MILAN – Iran is signing business deals across Europe as its president embarks on a tour of the region to restore contacts after years of economic sanctions and international isolation.
Companies from the oil sector to car making are jostling to take advantage of the opening of the country of nearly 80 million people. Most sanctions were dropped last week after Iran agreed with world powers on a plan to limit its nuclear capabilities.
Some business deals are ready to be inked but others are still in negotiation as a few sanctions not related to the nuclear program remain in place, particularly by the U.S., on the trade of goods that could be used for military or intelligence purposes.
"I'd say the light went from red to orange," the CEO of carmaker Renault-Nissan, Carlos Ghosn, said last week, when the sanctions were lifted. "We're waiting for it to go from orange to green."
As European companies prepare to ramp up operations in Iran, here's a look at what deals are being made and where.
The Italian government and private companies signed more than a dozen accords during Rouhani's visit to Rome on Tuesday.
The Danieli Group, a metals industry concern, signed 5.7 billion euros ($6.2 billion) in deals to supply machinery and install steel and aluminum plants in Iran.
The Saipem oil services company, controlled by the Eni energy company, entered a memorandum of understanding with the Parsian Oil and Gas Development Company to upgrade two refineries and a second one with the National Iranian Gas Company on pipeline projects covering 1,800 kilometers (1,100 miles). No financial terms were released.
The Italian State Railway signed a memorandum of understanding to develop Iran's high-speed railway. It will offer technical assistance on a 400-kilometer (250-mile) high-speed line, followed by other projects.
Shipbuilder Fincantieri signed several framework agreements, including one to develop a new shipyard in the Persian Gulf, with Azim Gostaresh Hormoz Shipbuilding Industry Co. A subsidiary signed two agreements for engines.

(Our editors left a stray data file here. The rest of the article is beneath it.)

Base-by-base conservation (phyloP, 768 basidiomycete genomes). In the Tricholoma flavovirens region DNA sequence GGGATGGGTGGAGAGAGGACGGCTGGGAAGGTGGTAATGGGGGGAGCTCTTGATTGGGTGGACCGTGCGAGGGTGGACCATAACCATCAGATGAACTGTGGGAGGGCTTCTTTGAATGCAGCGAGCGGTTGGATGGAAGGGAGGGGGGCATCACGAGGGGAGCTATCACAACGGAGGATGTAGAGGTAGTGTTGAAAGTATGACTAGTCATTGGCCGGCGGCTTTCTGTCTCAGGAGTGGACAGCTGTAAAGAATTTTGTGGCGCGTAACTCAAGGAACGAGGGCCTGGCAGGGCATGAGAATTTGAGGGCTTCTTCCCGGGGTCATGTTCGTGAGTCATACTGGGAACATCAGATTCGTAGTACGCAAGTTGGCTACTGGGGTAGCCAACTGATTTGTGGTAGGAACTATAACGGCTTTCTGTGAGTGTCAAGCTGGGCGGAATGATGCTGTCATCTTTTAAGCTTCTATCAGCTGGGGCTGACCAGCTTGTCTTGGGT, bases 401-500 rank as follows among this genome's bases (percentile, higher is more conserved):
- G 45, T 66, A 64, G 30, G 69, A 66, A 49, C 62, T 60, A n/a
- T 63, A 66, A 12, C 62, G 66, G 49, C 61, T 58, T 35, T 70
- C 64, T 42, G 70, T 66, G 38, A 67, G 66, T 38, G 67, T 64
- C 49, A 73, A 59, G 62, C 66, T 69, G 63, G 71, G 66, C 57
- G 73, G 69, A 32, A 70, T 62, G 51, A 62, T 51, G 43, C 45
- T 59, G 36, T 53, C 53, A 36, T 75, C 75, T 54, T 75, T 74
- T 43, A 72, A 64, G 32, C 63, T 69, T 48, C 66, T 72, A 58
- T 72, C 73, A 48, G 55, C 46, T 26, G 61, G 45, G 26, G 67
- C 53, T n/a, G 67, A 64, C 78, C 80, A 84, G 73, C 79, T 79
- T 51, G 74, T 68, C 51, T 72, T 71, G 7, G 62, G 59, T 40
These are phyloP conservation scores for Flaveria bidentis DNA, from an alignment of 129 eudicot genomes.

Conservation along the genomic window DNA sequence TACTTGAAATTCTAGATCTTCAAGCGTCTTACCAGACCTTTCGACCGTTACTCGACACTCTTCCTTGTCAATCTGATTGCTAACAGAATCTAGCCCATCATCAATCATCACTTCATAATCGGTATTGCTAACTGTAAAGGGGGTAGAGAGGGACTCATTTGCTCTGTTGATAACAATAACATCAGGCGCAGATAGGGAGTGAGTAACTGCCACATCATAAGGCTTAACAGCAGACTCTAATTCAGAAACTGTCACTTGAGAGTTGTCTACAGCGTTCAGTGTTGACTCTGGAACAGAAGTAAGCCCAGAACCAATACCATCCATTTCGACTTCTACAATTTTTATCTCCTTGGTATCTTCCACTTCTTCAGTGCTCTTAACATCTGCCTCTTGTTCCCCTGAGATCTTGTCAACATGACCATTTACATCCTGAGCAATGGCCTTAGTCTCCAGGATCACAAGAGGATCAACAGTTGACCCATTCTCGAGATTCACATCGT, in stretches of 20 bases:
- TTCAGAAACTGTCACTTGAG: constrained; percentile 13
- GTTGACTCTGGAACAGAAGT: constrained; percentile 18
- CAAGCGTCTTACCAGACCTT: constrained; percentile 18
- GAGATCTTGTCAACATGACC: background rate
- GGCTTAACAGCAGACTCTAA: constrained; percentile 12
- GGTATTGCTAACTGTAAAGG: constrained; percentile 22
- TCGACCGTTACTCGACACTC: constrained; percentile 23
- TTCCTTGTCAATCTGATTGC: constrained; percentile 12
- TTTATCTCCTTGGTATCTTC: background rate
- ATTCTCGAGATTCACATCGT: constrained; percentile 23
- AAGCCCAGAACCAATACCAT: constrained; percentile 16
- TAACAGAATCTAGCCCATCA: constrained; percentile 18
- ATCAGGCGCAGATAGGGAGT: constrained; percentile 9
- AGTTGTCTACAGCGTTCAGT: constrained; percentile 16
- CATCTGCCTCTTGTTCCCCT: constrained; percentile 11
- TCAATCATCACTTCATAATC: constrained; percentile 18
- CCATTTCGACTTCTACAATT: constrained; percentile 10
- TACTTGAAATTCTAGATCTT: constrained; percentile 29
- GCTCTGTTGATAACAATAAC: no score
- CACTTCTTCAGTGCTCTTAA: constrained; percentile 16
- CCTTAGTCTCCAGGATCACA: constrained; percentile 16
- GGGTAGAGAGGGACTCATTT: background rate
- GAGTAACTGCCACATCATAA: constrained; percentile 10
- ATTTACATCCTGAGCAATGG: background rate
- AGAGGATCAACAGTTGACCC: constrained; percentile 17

The Gavio construction and infrastructure group signed agreements worth up to 4 billion euros for projects including railways.
Airbus jets are at the top of Iran's shopping list in France as it looks to renew its aging fleet of passenger planes.
Iranian Transport Minister Abbas Akhondi said this month that a deal with the European consortium to buy 114 planes has been reached. That information, including the number of planes, is expected to be confirmed Thursday, when Rouhani signs a series of contracts in the presence of French President Francois Hollande. Iran has said it is looking to buy 400 passenger planes over the next decade.
Airbus does not traditionally announce prices of contracts.
Carmakers PSA Peugeot-Citroen and Renault-Nissan are also moving to ink deals as they look to rebuild the presence in the Iranian market they had enjoyed before sanctions hit.
Analysts are also citing the possibility of deals for airport operator Aeroports de Paris to build a terminal in Tehran and for engineering firm Alstom to work on railway lines.
Siemens has already signed a memorandum of understanding to provide 1.5 billion euros ($1.6 billion) in transportation equipment and services to Iran, CEO Joe Kaeser said Tuesday. "Iran has a lot of opportunity and this won't be the last MoU... but we will not go head over heels in this market," Kaeser said.
Daimler's truck division last week announced joint ventures with Iranian partners that will enable it to restart its business there. The company foresees joint production of trucks and engines and a marketing company; it plans to reopen its representative office in the first three months of this year.
The president of the Federation of German Industries, Ulrich Grillo, has said Iran's need to modernizing its industrial infrastructure is large, and that German exports there could double in five years from 2.4 billion euros ($2.6 billion) a year currently.
Spain and Iran are looking into the possibility of Iran setting up a major refinery in Algeciras, one of Europe's largest ports, in southern Spain, acting Foreign Minister Jose Manuel Garcia-Margallo said last week. The refinery would reportedly cost some 3 billion euros.
Piovano reported from London. Barry Hatton in Lisbon, Portugal, Elaine Ganley and Angela Charlton in Paris, Danica Kirka in London, and David McHugh in Frankfurt, Germany, also contributed to this report.